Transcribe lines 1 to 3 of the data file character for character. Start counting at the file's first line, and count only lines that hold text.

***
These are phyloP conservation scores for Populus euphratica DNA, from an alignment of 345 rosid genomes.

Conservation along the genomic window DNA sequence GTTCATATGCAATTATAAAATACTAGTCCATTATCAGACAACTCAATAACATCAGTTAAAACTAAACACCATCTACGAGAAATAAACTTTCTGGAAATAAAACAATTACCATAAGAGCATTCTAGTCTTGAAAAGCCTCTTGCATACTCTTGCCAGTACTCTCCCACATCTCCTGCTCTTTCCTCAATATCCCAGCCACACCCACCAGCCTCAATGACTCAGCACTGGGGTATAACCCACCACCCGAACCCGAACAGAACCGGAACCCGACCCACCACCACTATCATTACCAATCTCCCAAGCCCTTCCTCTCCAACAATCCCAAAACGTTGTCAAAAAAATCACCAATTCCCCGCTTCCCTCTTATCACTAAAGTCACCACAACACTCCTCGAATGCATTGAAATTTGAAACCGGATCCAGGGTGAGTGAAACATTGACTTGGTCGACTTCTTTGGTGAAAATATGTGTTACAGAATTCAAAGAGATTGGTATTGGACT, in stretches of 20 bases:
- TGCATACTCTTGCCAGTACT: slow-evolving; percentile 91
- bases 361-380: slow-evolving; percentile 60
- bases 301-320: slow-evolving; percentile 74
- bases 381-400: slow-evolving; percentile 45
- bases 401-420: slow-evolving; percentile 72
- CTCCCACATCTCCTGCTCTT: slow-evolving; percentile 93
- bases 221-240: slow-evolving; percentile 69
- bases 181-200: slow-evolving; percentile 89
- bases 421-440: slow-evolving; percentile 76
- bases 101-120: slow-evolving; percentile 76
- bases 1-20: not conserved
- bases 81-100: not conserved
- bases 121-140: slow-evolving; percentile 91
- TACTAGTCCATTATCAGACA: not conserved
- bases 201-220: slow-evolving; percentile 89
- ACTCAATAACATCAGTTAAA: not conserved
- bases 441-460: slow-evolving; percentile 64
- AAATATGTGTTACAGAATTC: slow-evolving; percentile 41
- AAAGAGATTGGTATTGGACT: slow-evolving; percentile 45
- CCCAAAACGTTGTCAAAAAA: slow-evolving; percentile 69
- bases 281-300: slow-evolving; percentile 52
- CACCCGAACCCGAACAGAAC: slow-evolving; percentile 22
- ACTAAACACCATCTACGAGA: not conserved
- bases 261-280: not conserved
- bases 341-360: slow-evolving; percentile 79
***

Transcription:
These are phyloP conservation scores for Populus euphratica DNA, from an alignment of 345 rosid genomes.

Conservation along the genomic window DNA sequence GTTCATATGCAATTATAAAATACTAGTCCATTATCAGACAACTCAATAACATCAGTTAAAACTAAACACCATCTACGAGAAATAAACTTTCTGGAAATAAAACAATTACCATAAGAGCATTCTAGTCTTGAAAAGCCTCTTGCATACTCTTGCCAGTACTCTCCCACATCTCCTGCTCTTTCCTCAATATCCCAGCCACACCCACCAGCCTCAATGACTCAGCACTGGGGTATAACCCACCACCCGAACCCGAACAGAACCGGAACCCGACCCACCACCACTATCATTACCAATCTCCCAAGCCCTTCCTCTCCAACAATCCCAAAACGTTGTCAAAAAAATCACCAATTCCCCGCTTCCCTCTTATCACTAAAGTCACCACAACACTCCTCGAATGCATTGAAATTTGAAACCGGATCCAGGGTGAGTGAAACATTGACTTGGTCGACTTCTTTGGTGAAAATATGTGTTACAGAATTCAAAGAGATTGGTATTGGACT, in stretches of 20 bases:
- TGCATACTCTTGCCAGTACT: slow-evolving; percentile 91